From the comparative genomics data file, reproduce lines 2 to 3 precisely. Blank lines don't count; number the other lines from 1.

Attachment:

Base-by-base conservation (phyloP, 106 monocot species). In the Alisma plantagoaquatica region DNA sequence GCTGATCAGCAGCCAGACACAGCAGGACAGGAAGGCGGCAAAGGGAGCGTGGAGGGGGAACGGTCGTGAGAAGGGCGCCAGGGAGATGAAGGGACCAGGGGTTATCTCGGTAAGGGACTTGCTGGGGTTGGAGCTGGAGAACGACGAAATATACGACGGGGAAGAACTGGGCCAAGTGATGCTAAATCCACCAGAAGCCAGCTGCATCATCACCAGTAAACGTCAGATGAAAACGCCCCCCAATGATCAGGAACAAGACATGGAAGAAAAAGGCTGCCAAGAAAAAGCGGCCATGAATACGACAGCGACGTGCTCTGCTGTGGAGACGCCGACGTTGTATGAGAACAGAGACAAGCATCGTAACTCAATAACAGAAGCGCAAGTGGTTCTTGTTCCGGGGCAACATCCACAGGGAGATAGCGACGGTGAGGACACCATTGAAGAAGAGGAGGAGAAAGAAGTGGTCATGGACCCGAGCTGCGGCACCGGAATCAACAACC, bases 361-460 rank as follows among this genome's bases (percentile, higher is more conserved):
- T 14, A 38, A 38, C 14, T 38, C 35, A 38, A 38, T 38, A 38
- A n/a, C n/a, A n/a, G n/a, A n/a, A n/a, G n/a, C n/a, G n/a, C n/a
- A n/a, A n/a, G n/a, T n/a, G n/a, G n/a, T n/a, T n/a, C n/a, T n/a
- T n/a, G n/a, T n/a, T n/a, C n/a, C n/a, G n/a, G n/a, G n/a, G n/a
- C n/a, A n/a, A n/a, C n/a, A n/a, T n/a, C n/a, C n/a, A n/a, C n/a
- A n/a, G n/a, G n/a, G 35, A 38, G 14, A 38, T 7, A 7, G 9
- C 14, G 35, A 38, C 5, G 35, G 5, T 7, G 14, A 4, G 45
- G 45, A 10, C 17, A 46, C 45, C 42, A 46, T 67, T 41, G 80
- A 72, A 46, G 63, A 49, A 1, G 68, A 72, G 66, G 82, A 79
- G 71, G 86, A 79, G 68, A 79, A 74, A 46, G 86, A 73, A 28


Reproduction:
- T 14, A 38, A 38, C 14, T 38, C 35, A 38, A 38, T 38, A 38
- A n/a, C n/a, A n/a, G n/a, A n/a, A n/a, G n/a, C n/a, G n/a, C n/a